Originally written by Jordan Campbell
Nearly five years ago, Decrepit Birth unleashed their debut album, …And Time Begins. The album’s esoteric lyrical approach and riffcramming athleticism elevated them to cult status among brutal death metal fans, but there was something missing. The defining power (the “x-factor”, if you will) that propels grander acts was nowhere to be found, and the band slid back into the shadows. Now, the band has pooled their energies and re-emerged, reborn. Their viciously dexterous attack remains intact, but has been completely revamped. Bolstered by a jaw-dropping emphasis on hypermelodic ultra-shred soloing, Diminishing Between Worlds is a new beginning for the band, packed to the gills with something largely absent from 21st Century death metal: The element of surprise.
Surprising, not only due to the glorious overhaul, but for the way this new approach dominates the album and controls the tide. Mithras seem to be their only peer in this regard (is that cover art merely coincidence? I think not…), as both bands are adept at manipulating mood through light-speed melody. In fact, to dip into the shallow well of comparison, Diminishing Between Worlds sounds like Mithras on a Death binge. This tendency to lean on a Schuldinerian bite lends an impactful edge to the band’s otherworldliness. The result? An immediate skull-kicker. The moment the opening track throws down, the claws sink in. And while the band has nearly done a 180 by making the leads the focal point, they still kowtow to the power of the riff. Guitarist Matt Sotelo seems to adhere to the stone-faced credo of “A solo is only as good as the rhythm beneath it”, and ensures that all aspects of the guitar work are delivered with blowback annihilation. The result is the first great album of 2008.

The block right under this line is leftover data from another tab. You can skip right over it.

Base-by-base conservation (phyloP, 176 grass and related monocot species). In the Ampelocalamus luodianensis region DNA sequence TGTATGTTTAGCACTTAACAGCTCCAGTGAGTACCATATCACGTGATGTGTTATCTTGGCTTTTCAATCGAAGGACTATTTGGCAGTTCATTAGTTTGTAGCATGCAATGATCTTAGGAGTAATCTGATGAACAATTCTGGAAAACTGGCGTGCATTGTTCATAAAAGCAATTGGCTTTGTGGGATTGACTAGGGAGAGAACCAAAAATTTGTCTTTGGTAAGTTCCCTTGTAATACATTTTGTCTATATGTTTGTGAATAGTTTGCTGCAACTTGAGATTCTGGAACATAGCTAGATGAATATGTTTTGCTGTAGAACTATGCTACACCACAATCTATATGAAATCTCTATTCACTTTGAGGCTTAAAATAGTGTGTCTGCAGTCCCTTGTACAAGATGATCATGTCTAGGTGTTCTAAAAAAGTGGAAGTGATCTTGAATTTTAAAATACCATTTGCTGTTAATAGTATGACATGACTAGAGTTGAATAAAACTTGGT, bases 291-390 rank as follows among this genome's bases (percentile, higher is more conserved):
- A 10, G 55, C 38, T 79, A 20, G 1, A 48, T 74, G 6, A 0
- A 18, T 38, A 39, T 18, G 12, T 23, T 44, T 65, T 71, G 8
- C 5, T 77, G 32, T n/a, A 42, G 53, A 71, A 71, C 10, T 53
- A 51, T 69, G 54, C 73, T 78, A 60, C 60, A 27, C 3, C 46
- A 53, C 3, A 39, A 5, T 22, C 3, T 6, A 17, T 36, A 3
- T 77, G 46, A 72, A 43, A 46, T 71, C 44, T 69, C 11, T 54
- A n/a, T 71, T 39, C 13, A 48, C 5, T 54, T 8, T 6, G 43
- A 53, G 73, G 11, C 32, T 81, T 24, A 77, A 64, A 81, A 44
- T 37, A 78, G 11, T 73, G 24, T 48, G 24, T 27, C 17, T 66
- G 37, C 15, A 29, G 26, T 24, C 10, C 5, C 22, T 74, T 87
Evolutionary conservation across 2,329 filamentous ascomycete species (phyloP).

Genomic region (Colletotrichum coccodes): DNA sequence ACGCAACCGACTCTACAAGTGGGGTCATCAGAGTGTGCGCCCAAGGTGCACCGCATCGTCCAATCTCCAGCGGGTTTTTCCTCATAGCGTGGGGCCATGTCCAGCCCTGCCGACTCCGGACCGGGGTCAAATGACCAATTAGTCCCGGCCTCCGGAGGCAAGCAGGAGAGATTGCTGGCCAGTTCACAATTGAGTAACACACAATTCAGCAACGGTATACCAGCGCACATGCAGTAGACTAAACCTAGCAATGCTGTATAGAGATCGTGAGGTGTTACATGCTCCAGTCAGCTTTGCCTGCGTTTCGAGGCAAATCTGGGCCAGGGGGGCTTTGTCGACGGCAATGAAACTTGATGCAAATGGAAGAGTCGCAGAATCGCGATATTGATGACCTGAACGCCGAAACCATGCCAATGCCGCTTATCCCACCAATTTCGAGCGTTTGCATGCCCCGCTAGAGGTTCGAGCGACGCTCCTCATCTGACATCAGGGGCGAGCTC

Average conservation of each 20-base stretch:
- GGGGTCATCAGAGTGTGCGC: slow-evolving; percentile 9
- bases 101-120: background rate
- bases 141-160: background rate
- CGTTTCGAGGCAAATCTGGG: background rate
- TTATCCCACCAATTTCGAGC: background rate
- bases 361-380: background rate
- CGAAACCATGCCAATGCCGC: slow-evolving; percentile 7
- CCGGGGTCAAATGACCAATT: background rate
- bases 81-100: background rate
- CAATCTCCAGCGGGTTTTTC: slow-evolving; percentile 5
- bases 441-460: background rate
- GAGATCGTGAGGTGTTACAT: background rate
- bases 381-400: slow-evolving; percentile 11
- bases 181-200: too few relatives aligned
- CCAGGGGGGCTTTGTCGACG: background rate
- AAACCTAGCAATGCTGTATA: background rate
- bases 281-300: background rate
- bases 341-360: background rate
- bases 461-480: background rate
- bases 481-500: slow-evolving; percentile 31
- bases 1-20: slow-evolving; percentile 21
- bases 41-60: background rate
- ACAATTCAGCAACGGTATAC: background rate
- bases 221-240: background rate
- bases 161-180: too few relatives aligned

So here’s the breakdown (because, thankfully, the album contains none):
The relentless drumming, handled by Odious Mortem’s KC Howard, is nothing short of phenomenal — and for once, does not go to waste — while the bass guitar fights for attention. Aside from the wonderfully Cynical breather “The Enigmatic Form”, you’ll only notice it in flashes, but that type of neglect that is to be expected when residing behind the Great Wall of Riff. The only contentious bone in this record’s skeleton lies in the vocal department. Bill Robinson’s midrangy, coal-fired bellow certainly does its workmanlike best as an accompanying rhythm device. However, there’s not a single vocal hook to be found here, and his expulsions are slightly buried in the mix. Of course, this is to make room for the six-string fireworks, within which the real hooks reside. As such, there are no true standout tracks, simply a monolithic album, chock-freaking-full of hummable, frenetic melodies. This isn’t a Kataklysm record, folks.
No, this stands on its own as an elite death metal record that will appeal to a wide range of fans. The Unique Leader disciples will eat this shit up, as it goes toe-to-toe with the Severed Saviors out there in terms of sheer wrecking ability. The cerebral Atheist/Cynic geek will stand next to the pissed-off Immolation/Incantation jawgrinders in mutual respect. And the Mithras fan floating around out there will finally be satiated, because this is the finest DM offering since Behind The Shadows Lie Madness. Diminishing Between Worlds succeeds as not only a necessary reinvention (a point only underscored by the re-recording of “…And Time Begins” included herein), but also a measuring stick by which the veracity of brutal death metal albums shall be judged in the latter part of this decade. Is it perfect? Nope. But it’s damn close.
Just buy the damn ticket and enjoy the ride.